Galaxy on edge

The entire universe in blog form
Nov. 8 2010 8:42 AM

Galaxy on edge

Spiral galaxies are among the most magnificent objects in space. Grand and sprawling, they are icons of the night sky.

Like a snapshot of coins tossed in the air, we see them at all angles, from face-on disks to nearly edge-on lines. And sometimes we catch them so precisely to the side that what we see is hard to believe is real. But then we get pictures like this one from Hubble of the galaxy NGC 4452:

Phil Plait Phil Plait

Phil Plait writes Slate’s Bad Astronomy blog and is an astronomer, public speaker, science evangelizer, and author of Death from the Skies!  

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[Click to galactinate, and yes, you really want to.]

Holy perpendicularity!

There are lots of edge-on galaxies in the sky, like NGC 253 and NGC 4710, but this one is extraordinary. The alignment is perfect, and the disk is incredibly thin. Our Milky Way is 100,000 light years across and 2500 or so light years thick (a ratio of 40:1), but NGC 4452 looks even thinner than that; measuring off the picture I get a width-to-thickness ratio of 100:1.

Amazing.

eso_ngc4565Other things are obvious, too, and honestly a bit weird. For one thing, the central bulge of the galaxy is very small; in most edge-on galaxies it pokes above and below the disk like in NGC 4565, shown here. In that picture you can also see lots of dark dust; that's actually complex organic molecules that are very efficient at absorbing visible light. They're created when stars are born and when they die, and dust clouds tend to huddle close to the center of the disk.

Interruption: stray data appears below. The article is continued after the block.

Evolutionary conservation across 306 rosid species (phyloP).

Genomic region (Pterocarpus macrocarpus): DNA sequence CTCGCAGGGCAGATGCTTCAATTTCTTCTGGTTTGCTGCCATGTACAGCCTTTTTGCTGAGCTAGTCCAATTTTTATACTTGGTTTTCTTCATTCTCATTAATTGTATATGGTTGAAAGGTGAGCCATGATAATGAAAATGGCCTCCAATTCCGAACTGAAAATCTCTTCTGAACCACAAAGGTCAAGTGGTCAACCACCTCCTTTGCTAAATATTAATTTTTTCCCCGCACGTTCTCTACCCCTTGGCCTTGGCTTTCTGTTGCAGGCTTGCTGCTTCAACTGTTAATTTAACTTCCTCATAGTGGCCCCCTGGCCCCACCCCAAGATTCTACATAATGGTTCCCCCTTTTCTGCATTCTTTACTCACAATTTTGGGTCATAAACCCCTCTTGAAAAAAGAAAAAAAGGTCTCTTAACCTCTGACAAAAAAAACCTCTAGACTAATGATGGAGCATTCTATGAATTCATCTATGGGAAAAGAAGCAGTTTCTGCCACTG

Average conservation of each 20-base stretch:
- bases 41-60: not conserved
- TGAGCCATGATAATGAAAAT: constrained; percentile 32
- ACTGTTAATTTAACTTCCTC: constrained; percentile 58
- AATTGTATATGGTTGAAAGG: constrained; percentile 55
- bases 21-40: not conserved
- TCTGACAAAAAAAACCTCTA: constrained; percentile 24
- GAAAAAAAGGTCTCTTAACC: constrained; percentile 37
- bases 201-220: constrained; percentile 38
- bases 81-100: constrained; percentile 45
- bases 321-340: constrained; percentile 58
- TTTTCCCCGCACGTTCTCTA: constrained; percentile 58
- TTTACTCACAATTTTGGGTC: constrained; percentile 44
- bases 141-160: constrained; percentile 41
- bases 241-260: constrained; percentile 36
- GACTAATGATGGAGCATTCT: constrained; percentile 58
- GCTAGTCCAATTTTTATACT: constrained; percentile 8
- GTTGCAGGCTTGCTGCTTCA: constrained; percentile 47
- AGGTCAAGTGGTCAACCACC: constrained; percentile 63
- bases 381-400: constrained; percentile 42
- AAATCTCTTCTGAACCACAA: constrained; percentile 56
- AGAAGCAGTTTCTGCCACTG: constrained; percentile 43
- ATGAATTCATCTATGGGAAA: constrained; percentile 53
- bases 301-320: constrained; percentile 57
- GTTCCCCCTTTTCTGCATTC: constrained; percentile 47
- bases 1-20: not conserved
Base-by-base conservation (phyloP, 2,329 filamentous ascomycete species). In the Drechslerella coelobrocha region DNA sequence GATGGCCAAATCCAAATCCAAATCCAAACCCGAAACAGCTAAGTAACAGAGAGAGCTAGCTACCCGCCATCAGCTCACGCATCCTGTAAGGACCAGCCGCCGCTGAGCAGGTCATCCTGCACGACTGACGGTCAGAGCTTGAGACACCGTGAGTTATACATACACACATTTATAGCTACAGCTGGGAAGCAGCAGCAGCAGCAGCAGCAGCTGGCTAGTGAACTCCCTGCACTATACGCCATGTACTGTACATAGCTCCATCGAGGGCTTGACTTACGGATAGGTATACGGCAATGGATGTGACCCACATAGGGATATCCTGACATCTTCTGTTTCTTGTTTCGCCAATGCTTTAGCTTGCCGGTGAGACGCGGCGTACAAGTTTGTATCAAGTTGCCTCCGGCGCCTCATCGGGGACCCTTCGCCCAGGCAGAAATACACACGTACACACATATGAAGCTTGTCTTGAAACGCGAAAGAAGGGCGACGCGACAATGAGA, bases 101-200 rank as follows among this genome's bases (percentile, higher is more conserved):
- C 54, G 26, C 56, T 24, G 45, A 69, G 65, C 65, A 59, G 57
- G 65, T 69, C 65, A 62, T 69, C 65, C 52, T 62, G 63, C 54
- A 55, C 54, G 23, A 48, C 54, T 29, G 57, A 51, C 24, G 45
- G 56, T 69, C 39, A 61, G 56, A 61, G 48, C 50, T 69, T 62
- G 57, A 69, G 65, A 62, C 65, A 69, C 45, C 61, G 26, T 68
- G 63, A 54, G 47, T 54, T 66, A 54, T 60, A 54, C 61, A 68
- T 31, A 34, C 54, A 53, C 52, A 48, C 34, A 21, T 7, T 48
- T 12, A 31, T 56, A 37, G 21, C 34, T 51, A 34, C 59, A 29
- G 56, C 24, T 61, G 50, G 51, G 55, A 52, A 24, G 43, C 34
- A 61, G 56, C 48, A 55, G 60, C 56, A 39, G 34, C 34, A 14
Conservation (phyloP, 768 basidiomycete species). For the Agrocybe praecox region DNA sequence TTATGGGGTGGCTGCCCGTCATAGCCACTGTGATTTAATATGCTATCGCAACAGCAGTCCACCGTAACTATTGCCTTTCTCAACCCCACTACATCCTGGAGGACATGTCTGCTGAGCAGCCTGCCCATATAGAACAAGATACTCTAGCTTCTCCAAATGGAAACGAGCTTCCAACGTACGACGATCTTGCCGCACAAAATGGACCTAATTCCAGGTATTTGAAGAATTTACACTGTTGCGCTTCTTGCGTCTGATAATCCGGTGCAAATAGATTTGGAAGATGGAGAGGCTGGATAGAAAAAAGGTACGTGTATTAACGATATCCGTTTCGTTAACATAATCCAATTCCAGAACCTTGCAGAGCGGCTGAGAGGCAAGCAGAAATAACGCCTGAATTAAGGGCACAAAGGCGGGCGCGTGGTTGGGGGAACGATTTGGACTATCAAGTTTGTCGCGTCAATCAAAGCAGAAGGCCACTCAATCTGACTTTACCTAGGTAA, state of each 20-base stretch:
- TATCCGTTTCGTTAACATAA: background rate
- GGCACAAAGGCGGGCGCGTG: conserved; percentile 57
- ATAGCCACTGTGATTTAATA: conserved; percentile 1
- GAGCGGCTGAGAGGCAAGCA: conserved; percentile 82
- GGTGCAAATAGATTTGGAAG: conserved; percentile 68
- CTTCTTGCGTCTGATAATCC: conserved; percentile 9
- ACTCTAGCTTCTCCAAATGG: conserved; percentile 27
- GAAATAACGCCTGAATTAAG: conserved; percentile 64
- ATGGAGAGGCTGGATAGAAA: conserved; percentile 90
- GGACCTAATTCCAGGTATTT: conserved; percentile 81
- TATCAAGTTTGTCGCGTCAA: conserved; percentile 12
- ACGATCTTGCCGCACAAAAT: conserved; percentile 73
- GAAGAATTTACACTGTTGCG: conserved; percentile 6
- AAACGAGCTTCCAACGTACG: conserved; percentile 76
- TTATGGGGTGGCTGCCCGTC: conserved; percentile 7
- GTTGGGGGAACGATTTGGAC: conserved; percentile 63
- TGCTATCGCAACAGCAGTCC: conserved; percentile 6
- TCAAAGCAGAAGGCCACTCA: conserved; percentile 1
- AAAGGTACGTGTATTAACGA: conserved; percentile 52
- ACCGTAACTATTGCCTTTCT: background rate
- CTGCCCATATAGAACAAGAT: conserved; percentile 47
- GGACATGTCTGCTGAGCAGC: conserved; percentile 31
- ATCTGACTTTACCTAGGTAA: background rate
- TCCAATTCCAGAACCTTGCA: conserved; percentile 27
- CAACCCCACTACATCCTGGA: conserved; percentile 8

[Note added later: It occurs to me there might be dust in the galaxy despite what I say in the next paragraph. That's because dust doesn't show up in the infrared very well, and one of the filters used was IR (as I note in a following paragraph). Also, the kind of camera used isn't as sensitive in the blue as it is in the IR, so that might also suppress seeing any dust that might be there. So take the next paragraph with -- haha -- a grain of salt.]

But NGC 4452 appears denuded of dust! I've never seen a galaxy quite so clean. I think it would actually pass the white glove test. As it happens, this galaxy is part of a nearby cluster called the Virgo Cluster, a collection of hundreds of galaxies about 60 million light years away. In between the galaxies is a thin fog of gas, and as the galaxies orbit each other they plow through this gas. The high speeds at which they travel can actually strip them of their own gas and dust, like when you open your car window while driving to get rid of, um, say, an obnoxious smell. Perhaps this is what happened to NGC 4452.

The disk is surrounded by a fuzzy glow, which would be the collected light from billions of stars above and below the disk. Note that if you look to the extreme edges of the disk, the fuzzy glow appears to subtly bend down on the left and up on the right. The galaxy is warped! This is common in disk galaxies (the Milky Way and nearby Andromeda galaxies are warped, and you can also see it in NGC 5866). It's usually caused by a gravitational torque, an off-center tug, from a nearby galaxy. Since NGC 4522 is in a cluster, it's not too surprising there might be some galaxy that could do this.

And finally, one more thing. Look at all the distant background galaxies in the picture! There are dozens of them scattered about, most much, much farther away. Mind you, this picture of NGC 4452 is a short exposure; just a combination of 12.5 minutes using a blue filter and 20 using an infrared one. This means the sky is filled with galaxies!

And each one is an island Universe, made of billions of stars along with massive gas and dust clouds, and each as spectacular and amazing as this one seen up close.



Image credits: ESA/Hubble & NASA; ESO